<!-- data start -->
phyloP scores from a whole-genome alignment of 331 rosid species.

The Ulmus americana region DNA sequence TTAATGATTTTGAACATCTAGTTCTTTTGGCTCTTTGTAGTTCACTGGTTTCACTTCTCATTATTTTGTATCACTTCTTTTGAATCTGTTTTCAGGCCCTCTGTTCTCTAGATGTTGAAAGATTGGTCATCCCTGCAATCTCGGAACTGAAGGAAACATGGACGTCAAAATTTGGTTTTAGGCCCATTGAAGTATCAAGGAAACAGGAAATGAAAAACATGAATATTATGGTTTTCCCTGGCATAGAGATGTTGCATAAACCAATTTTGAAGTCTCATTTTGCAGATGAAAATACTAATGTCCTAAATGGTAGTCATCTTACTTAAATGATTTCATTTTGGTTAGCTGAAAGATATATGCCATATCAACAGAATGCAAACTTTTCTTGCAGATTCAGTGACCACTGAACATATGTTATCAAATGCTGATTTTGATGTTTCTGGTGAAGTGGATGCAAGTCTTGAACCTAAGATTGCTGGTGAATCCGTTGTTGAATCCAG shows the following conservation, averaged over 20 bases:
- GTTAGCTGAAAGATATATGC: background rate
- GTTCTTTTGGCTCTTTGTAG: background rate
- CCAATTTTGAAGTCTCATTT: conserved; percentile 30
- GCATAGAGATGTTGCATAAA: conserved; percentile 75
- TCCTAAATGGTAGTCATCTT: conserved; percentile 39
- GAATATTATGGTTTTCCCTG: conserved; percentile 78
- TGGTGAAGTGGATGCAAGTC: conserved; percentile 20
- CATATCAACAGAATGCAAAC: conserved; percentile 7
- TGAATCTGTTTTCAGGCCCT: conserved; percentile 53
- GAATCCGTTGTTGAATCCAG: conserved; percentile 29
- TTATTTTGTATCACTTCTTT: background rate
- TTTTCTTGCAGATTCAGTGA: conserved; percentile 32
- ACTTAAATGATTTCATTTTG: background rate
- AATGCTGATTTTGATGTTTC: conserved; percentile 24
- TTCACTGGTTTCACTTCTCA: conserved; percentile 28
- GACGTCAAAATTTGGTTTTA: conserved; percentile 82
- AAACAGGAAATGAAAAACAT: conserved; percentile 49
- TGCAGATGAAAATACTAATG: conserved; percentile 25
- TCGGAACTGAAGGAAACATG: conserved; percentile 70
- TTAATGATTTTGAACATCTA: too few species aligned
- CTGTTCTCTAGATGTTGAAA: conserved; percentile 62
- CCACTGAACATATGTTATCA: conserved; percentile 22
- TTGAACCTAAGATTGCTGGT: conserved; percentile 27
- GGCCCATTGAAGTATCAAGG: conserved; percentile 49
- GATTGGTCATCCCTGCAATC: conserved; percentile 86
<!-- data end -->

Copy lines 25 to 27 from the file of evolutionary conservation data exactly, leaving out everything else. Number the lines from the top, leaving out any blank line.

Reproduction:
- TTGAACCTAAGATTGCTGGT: conserved; percentile 27
- GGCCCATTGAAGTATCAAGG: conserved; percentile 49
- GATTGGTCATCCCTGCAATC: conserved; percentile 86